How Many Guppy Fry Will Survive? (Survival Rate Explained)

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One of the questions I kept asking myself when growing guppies was how many fry are expected to survive once they are born. In other words, I wanted to know the survival rate of guppy fry. Fortunately, over the years, I gained some experience in this field.

This table demonstrates how many guppy fry are expected to survive, depending on their growing environment:

Main Tank0-15%
Breeding Boxes15-25%
Breeding Tanks30-40%

As we move forward, I will elaborate on the survival rates of guppy fry in different breeding environments. Then, I’ll share some tips on how to increase those numbers.

Still curious? Feel free to check my complete guide on guppy fry. There, I discussed how to care for guppy fry, what they eat, how often to feed them, their growth stages, and much more.

How Many Guppy Fry Will Survive?

Guppies can produce as many as 200 fry at a time.[1] But you can’t expect them all to survive. But how many baby guppies can you realistically save? Well, it depends on the situation:

1. Survival Rates In The Main Tank

If your baby guppies have to share an aquarium with adult fish with no hiding places, you may lose them all. Even if you have a guppy-only tank, their chances of survival are meager. This is because guppies eat their offspring.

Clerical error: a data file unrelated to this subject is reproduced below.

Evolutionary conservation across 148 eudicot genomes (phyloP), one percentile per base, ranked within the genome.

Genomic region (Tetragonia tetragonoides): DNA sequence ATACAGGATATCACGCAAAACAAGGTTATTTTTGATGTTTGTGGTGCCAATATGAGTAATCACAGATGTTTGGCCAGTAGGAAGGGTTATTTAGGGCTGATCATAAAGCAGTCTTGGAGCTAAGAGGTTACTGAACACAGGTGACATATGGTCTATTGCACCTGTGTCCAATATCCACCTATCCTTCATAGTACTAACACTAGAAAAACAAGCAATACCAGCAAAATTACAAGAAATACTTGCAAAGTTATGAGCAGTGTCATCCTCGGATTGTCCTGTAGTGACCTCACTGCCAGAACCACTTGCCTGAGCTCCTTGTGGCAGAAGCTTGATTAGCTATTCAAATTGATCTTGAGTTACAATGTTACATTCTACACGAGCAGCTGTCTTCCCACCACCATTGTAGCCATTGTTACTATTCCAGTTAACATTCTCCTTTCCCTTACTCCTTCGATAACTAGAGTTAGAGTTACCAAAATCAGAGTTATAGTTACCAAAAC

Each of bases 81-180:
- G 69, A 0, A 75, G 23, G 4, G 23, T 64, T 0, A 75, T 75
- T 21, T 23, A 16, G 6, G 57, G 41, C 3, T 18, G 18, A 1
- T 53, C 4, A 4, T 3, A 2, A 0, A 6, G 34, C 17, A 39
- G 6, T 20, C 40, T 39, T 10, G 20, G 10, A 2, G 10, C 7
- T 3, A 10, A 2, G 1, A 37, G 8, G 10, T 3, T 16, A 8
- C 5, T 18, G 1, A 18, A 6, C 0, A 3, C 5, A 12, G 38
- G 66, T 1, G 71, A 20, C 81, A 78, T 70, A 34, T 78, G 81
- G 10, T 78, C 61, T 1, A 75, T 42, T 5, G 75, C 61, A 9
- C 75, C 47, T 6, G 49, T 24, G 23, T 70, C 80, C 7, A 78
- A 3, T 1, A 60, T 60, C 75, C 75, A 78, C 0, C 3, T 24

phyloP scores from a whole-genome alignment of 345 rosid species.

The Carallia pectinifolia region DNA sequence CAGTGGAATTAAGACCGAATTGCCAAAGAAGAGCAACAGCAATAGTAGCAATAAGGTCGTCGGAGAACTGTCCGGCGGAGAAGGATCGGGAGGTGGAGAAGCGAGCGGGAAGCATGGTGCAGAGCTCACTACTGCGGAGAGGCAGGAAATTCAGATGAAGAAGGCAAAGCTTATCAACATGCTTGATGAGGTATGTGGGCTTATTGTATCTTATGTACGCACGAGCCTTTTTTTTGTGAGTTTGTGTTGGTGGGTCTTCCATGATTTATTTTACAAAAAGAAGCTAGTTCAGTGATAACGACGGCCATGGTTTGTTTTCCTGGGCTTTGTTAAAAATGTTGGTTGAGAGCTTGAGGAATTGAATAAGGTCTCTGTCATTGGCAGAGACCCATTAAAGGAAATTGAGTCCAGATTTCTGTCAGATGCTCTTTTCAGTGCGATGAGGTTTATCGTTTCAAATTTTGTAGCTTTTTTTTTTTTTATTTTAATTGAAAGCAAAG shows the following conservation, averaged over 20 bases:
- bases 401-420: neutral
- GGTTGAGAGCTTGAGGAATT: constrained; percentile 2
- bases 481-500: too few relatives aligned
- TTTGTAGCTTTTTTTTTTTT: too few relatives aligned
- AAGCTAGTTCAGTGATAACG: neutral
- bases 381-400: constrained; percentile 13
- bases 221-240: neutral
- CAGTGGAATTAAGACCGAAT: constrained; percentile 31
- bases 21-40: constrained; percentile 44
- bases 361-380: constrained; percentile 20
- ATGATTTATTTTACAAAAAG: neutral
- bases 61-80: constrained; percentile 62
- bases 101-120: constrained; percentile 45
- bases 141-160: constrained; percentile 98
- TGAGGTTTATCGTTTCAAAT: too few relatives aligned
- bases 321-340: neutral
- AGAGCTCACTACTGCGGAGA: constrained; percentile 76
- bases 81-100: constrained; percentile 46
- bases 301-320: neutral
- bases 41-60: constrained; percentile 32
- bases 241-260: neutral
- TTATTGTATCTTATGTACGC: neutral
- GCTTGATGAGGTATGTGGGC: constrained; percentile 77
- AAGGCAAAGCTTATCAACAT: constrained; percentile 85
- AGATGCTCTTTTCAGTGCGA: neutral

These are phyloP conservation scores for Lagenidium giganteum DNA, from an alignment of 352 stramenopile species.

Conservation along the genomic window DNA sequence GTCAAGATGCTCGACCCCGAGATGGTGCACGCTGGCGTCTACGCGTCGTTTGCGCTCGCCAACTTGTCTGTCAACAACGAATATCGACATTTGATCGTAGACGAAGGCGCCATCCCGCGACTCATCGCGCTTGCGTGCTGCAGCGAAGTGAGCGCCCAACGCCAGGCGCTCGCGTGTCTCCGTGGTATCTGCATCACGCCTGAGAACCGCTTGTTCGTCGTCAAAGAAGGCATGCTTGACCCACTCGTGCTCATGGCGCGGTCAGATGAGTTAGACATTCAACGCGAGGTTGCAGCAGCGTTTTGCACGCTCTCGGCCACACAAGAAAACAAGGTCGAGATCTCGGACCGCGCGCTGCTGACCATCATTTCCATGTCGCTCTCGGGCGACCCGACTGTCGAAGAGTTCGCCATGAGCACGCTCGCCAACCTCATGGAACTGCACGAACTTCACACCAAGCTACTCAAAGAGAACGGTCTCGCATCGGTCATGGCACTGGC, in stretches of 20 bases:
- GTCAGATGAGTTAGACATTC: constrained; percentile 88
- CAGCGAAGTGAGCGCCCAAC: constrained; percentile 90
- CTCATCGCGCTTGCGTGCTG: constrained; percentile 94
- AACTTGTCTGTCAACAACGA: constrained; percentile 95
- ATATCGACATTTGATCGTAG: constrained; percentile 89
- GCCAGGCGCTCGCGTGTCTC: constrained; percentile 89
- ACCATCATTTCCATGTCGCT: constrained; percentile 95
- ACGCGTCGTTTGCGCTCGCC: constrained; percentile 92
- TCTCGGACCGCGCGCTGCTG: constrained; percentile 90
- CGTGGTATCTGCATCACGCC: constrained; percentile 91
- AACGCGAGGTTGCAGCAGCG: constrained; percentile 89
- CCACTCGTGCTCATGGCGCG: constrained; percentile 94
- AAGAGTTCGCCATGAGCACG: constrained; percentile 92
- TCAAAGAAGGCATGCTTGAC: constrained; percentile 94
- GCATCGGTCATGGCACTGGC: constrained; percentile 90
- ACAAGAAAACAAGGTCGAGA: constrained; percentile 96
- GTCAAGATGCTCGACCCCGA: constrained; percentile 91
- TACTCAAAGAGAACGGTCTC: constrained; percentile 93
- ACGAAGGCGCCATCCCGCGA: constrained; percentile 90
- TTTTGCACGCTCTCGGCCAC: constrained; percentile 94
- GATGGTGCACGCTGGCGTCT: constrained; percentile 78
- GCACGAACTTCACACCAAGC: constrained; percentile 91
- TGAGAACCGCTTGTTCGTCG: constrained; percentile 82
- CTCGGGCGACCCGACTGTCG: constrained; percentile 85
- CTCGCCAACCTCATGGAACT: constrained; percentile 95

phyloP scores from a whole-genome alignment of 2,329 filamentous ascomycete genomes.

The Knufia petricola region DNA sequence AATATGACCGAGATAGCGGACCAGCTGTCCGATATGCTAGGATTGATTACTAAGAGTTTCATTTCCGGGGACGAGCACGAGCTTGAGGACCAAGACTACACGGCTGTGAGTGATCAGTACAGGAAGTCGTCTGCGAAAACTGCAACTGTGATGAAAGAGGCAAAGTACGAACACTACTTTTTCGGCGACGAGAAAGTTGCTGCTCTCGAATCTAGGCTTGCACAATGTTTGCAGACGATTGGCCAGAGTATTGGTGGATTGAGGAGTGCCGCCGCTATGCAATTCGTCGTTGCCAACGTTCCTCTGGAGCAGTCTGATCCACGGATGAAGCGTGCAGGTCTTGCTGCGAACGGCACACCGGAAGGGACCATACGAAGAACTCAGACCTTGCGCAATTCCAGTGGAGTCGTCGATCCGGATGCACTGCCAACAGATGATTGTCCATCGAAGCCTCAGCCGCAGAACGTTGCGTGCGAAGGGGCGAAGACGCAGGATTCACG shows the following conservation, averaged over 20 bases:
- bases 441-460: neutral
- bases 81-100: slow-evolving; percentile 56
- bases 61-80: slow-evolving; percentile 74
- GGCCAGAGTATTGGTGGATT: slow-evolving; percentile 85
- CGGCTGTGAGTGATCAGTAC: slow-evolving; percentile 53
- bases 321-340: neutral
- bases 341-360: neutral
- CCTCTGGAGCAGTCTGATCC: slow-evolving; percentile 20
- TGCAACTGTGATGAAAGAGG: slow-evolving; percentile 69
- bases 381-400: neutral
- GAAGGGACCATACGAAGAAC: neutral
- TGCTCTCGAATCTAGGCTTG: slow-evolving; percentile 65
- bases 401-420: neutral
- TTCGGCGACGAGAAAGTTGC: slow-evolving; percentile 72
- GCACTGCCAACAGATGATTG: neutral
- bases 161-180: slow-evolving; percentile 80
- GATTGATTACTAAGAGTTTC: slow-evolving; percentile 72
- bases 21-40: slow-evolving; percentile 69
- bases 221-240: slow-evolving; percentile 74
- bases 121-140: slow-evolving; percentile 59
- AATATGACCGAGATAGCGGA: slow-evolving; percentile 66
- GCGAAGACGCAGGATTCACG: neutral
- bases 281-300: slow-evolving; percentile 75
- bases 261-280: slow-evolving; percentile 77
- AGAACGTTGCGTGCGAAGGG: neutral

Filial cannibalism is one of the most significant attributes of this species, which is why many keep them separated for at least six weeks. You are also encouraged to separate the pregnant mother before she gives birth to prevent her tankmates from harassing her to death.[2]

Once she pushes the fry out, she should return to the main tank. Otherwise, she will eat all the fry. You can enhance a guppy fry’s chances of survival by increasing the number of hiding places in the tank.

If the main tank has plenty of hiding places, such as plants and decorations, the guppy fry survival rates jump to 10 to 15 percent. As a rule of thumb, the more hiding places you have, the higher the survival rates are.

But even then, you are going to lose a lot of babies. Fry in a separate tank can still die. However, their survival rate is tied to the conditions in their aquatic environment.

2. Survival Rates In A Breeding Box

The primary consideration here is the breeding box’s size and how long the guppy fry are kept in it. If the box is wide enough and occupies most of the aquarium’s length, the survival rates are pretty decent and range from 15 to 25 percent.